House Bill 2048 killed the notorious Driver Responsibility Program (DRP) in Texas. Governor Abbott signed this bill on June 14, 2019 and it becomes effective September 1, 2019. DRP required that Texas drivers who were convicted of certain offenses were required to pay hefty annual surcharges on top of fines and court costs in order to maintain a valid license. The following is a list of the offenses that obligated the convicted individual to pay surcharges every year for three years:
- Driving While Intoxicated (in Texas or out of state): $1,000
- Intoxication Assault or Manslaughter: $1,000
- Driving While Intoxicated 2nd or 3rd or more (in Texas or out of state): $1,500
- Driving While Intoxicated with Alcohol Concentration of .16 or greater: $2,000
- Driving Without Insurance: up to $250
- Driving While License Invalid: $250
- Driving Without a License or Violation of Endorsement Violation: up to $100
These financial obligations snow-balled for over a million Texans, which resulted in their driver’s licenses being suspended. We all know the necessity of a driver’s license in Texas, a state that lacks reliable and frequent rides on public transit, especially in suburban and rural areas. Texans whose licenses were suspended under the DRP were left with an unfair choice: drive to work to take care of your financial responsibilities (including the DRP surcharges) with a suspended license thereby risking additional charges (a Class C misdemeanor which is enhanced to a Class B for the second offense) or not driving to work and losing out on the income necessary to live and to pay surcharges, fines, etc. to the government.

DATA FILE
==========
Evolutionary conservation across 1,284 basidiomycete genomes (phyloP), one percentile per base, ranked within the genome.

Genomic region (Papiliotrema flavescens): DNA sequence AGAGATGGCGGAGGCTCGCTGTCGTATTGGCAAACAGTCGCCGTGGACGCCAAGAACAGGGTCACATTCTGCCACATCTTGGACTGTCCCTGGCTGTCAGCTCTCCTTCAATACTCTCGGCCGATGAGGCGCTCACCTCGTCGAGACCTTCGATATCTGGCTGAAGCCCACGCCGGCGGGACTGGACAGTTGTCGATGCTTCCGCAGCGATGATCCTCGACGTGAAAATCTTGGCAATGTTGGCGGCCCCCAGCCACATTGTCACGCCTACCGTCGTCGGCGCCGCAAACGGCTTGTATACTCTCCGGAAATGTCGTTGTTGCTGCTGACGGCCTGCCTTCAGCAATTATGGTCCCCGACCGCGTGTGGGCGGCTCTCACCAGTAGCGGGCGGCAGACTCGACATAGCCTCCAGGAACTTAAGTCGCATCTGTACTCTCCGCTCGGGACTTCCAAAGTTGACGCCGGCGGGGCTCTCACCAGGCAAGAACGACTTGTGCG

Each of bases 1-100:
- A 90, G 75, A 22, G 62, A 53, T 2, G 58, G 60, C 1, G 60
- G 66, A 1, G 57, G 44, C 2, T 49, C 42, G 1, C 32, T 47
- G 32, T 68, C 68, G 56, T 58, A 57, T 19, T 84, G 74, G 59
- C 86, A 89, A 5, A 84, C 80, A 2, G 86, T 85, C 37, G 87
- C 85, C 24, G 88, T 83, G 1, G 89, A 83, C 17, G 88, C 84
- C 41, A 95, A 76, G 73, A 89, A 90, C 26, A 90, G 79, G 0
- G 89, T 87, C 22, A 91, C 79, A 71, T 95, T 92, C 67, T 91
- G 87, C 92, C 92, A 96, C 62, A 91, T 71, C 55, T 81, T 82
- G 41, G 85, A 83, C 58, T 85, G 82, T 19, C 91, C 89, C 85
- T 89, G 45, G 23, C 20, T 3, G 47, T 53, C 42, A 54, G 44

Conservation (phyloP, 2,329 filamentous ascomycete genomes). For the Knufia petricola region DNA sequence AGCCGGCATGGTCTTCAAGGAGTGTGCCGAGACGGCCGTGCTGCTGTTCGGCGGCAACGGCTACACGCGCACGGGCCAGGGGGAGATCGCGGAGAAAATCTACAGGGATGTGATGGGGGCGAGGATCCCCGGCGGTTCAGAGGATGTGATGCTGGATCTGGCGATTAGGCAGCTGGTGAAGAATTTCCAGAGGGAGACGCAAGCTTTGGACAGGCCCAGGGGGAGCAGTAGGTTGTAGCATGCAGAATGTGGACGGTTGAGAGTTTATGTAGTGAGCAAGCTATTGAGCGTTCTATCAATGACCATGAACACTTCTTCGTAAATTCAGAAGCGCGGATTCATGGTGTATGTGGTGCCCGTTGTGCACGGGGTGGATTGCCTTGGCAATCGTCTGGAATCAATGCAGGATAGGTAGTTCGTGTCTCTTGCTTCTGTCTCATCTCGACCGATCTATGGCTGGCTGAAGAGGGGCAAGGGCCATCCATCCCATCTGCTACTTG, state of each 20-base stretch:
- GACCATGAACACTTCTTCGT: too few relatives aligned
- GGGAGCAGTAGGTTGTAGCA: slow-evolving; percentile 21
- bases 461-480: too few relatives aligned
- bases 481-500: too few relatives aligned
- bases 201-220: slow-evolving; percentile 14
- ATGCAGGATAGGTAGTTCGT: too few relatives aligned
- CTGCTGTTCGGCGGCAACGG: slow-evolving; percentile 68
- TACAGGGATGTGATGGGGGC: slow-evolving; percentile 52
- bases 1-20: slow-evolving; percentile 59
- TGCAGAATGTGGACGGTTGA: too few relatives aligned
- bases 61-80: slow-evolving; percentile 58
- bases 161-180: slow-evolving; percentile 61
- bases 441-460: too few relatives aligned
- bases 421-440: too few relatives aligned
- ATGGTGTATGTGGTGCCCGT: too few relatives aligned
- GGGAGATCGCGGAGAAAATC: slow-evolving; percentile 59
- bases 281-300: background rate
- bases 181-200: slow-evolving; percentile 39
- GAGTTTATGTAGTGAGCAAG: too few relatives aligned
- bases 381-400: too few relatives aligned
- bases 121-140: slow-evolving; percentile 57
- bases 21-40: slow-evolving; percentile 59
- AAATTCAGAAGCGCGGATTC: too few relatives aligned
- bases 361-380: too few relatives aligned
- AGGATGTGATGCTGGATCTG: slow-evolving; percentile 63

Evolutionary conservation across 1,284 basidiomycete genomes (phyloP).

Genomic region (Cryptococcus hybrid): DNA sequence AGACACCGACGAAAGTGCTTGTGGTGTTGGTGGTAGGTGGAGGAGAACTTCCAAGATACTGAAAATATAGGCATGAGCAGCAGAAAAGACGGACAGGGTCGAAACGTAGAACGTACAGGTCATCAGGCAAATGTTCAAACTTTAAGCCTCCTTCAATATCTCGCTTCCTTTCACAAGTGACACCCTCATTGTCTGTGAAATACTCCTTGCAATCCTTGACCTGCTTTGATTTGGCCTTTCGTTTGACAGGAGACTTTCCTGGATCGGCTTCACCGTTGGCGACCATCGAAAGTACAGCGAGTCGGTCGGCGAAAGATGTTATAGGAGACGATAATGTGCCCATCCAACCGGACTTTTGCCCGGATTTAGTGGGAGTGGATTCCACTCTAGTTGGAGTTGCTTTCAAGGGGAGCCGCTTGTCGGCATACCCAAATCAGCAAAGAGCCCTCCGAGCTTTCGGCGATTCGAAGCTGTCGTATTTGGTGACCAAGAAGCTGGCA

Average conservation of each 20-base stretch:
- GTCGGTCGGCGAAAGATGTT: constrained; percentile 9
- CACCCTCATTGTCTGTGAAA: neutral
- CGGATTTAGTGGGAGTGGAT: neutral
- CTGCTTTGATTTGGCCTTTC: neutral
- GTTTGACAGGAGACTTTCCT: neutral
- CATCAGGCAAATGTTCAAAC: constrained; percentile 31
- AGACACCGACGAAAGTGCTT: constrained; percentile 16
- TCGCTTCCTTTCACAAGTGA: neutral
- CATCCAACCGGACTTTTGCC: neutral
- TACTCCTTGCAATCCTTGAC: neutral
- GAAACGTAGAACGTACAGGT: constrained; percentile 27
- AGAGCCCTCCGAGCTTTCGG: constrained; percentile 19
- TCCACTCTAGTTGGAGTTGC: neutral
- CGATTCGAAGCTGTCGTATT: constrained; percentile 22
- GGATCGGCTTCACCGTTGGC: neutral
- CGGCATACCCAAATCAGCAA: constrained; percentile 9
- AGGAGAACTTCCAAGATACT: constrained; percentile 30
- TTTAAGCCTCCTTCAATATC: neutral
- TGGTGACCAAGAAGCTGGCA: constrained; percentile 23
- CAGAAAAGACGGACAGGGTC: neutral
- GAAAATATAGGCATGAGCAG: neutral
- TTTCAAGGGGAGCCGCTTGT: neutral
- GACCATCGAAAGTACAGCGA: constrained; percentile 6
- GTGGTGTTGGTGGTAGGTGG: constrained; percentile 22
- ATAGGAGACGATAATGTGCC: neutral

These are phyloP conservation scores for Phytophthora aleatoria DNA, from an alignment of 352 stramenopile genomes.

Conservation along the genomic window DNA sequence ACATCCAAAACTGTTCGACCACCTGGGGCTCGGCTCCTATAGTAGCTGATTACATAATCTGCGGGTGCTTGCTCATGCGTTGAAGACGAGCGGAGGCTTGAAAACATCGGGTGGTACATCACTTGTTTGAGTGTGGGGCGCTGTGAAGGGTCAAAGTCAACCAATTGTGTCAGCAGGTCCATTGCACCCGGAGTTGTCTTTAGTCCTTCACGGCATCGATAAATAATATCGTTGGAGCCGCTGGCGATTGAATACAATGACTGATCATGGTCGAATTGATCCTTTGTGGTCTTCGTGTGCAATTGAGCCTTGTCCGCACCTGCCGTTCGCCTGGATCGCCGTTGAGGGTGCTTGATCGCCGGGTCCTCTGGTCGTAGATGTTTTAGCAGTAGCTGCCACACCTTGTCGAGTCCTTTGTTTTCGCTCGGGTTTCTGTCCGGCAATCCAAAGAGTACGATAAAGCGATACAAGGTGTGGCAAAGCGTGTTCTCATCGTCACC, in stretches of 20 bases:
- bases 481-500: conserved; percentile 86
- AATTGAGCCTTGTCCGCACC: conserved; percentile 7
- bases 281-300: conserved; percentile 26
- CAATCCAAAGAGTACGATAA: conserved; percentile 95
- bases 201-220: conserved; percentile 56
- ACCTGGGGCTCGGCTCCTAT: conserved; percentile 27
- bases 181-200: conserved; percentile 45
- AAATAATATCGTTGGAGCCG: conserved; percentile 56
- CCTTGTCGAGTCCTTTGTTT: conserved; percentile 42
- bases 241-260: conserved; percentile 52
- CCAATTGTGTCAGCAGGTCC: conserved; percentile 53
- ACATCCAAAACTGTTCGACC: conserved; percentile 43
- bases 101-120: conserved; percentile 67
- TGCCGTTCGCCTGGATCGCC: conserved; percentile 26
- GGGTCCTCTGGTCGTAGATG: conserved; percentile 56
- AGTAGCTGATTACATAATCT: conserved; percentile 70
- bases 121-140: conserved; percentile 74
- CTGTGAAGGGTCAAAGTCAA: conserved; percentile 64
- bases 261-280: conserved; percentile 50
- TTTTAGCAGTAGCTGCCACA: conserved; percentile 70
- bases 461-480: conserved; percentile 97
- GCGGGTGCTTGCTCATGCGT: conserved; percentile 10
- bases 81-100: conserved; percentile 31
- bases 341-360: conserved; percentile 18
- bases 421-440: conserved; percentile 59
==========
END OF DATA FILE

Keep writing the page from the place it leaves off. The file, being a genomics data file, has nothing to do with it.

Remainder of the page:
What The New Law Means
Thanks to House Bill 2048, Texas Department of Public Safety will reinstate all licenses that were suspended solely due to unpaid surcharges on September 1, 2019. Drivers who licenses were suspended for other reasons and/or who owe fines will still need to satisfy those obligations. The repeal of DRP, however, does not mean you should expect a refund for any surcharges previously paid. Also, until September 1, 2019, drivers who owe surcharges are still obligated to make payments or risk license suspension.
While historically expressed as a “fee,” the surcharge was nothing more than a penalty. For many low-income Texans, a simple traffic ticket resulted in an endless cycle of insurmountable debt. It is estimated that the new law will impact approximately 1.5 million Texans.